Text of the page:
Whether you agree or not or even like it or not, modern era military shooters are arguably the most popular genre of video game right now, especially if the metric for gauging this status is pre-orders, sales, online activity and pretty much any other factor you may choose to use. Gamers love playing modern era military shooters.
I’m no different. I love military shooters. I play all of them – the Battlefield series, the Ghost Recon series, the Modern Warfare series, the Operation Flashpoint series, ARMA, Black Ops, Medal of Honor – played them all and loved them all. I always thought I was biased because I’m in the military, so it just seemed natural. I know a lot of military people and they seem to love these games too. But clearly these games aren’t just popular because military folks are playing them. There has to be something else. So, what is it?
Do gamers simply like playing games from the time period they’re living in?
I don’t know if it’s that simple.
As far as shooters go, there is a broad spectrum of time periods available. For a while it seemed like WWII era games were as popular as the zombie mode is today. There are several big name titles that started off in this time period including both Call of Duty and Medal of Honor. There are a handful of games that occur prior to WWII; from WWI to the Civil War and even as far back as the Chinese dynasty. Most of these games are either strategy or something other than First Person Shooters. I dunno, but I’m guessing playing a First Person Shooter from the Revolutionary War would be a little frustrating – what, shoot and reload in just under a minute and do it all over again. I’m not a big fan of pre-WWII games, largely because of the weapons. At least in the WWII era we start to see weapons like the Thompson submachine gun and the STG 44.
Then of course there are the Viet Nam era inspired video games. Slightly less popular but there are a few games from this period. Viet Nam era games are okay. Still not my favorites. The firearm selection is more to my liking as we see the introduction of the M-16 and the AK-47 but since this conflict was so controversial and kind of divided the nation, I just never really liked playing games that occur during this time. It might be because my dad was there, uncle was there, and father in law was there. I’ve heard lots of war stories and see how it still haunts them, so I never felt right playing the games. I’m not bothered or offended by them; I just don’t like playing them.
I’ll skip over the current generation inspired military shooters and come back to them in a minute, since that’s kind of the focus of this blog.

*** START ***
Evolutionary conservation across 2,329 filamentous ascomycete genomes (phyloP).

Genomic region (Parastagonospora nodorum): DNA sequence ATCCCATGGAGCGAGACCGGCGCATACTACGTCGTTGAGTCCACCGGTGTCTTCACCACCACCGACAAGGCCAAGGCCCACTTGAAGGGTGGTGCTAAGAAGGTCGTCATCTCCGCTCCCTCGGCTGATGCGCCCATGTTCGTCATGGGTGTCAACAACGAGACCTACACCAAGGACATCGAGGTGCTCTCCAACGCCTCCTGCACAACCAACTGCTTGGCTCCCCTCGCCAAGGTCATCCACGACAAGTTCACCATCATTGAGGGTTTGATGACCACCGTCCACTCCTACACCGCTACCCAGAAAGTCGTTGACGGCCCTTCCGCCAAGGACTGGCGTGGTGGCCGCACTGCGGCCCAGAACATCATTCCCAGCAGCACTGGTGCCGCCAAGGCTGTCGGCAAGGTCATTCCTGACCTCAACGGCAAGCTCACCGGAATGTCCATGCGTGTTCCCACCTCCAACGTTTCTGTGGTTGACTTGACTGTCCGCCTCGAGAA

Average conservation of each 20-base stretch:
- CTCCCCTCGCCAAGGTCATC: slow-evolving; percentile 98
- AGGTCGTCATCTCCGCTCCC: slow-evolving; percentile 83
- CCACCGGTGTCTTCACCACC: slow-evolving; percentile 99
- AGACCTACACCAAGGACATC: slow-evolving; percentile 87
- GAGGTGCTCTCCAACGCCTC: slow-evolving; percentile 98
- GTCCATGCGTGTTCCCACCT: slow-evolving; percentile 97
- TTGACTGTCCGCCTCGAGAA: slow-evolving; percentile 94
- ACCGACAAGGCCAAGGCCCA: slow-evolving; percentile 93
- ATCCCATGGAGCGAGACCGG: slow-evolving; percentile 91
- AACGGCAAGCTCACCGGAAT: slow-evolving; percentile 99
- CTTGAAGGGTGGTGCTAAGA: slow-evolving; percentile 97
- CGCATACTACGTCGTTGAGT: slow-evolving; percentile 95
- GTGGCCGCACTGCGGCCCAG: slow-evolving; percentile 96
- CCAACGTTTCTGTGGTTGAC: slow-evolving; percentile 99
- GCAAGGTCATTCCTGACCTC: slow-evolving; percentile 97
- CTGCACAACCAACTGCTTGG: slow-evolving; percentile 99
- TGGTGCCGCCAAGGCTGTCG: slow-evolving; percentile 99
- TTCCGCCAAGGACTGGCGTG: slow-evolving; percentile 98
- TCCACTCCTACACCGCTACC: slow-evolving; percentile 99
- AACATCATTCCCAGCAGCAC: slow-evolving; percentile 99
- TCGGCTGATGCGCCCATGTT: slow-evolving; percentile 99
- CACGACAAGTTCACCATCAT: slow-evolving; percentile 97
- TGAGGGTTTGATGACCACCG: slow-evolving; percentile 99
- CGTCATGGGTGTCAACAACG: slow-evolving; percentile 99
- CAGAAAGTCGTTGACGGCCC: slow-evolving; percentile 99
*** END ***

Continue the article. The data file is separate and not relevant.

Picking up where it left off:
But on the other side of the spectrum we have futuristic military shooters. Games like Battlefield 2142, Doom, Halo, Crysis, Resistance and Gears of War all take place in the distant future (and a make believe one at that) and have a degree of military presence. They’re good games, no, great games. But they’re not nearly as popular as the modern era military shooters that have their stranglehold on the industry right now. Even Halo, in all its magnificence (and coincidentally my favorite game of all time), struggles to keep in cadence with the likes of Modern Warfare.
So, what makes the modern era military shooter so popular?
Is it the weapon selection? Do gamers prefer modern era weapons like the M4 or SCAR? Or is it the real world setting? Do gamers like these games because the environments and locations they occur in are often actual places that exist today? Maybe it’s because they can relate to the scenarios and story; sometimes they are often loosely based off of real world events; somewhat exaggerated but often there is a connection.
I don’t think it’s necessarily the game play or the modes as these components of the game are comparable to other games. The same can be said for the perks, achievements and control schemes. Yep, all very similar.
To demonstrate this point, just look at any of the video game websites anytime they post something about the upcoming release of Battlefield 3 or the next episode of Modern Warfare. The crowd goes wild with giddy excitement. It might be a bit presumptuous, but given the trend Modern Warfare has in the past, and who knows maybe Battlefield too, I wouldn’t be surprised if one or both of these games sets the pre-order record, the sales record, most gamers online playing a game record and who knows what other records. It’s inevitable.
In the end, I’m not sure why these games are so popular. I just know there are.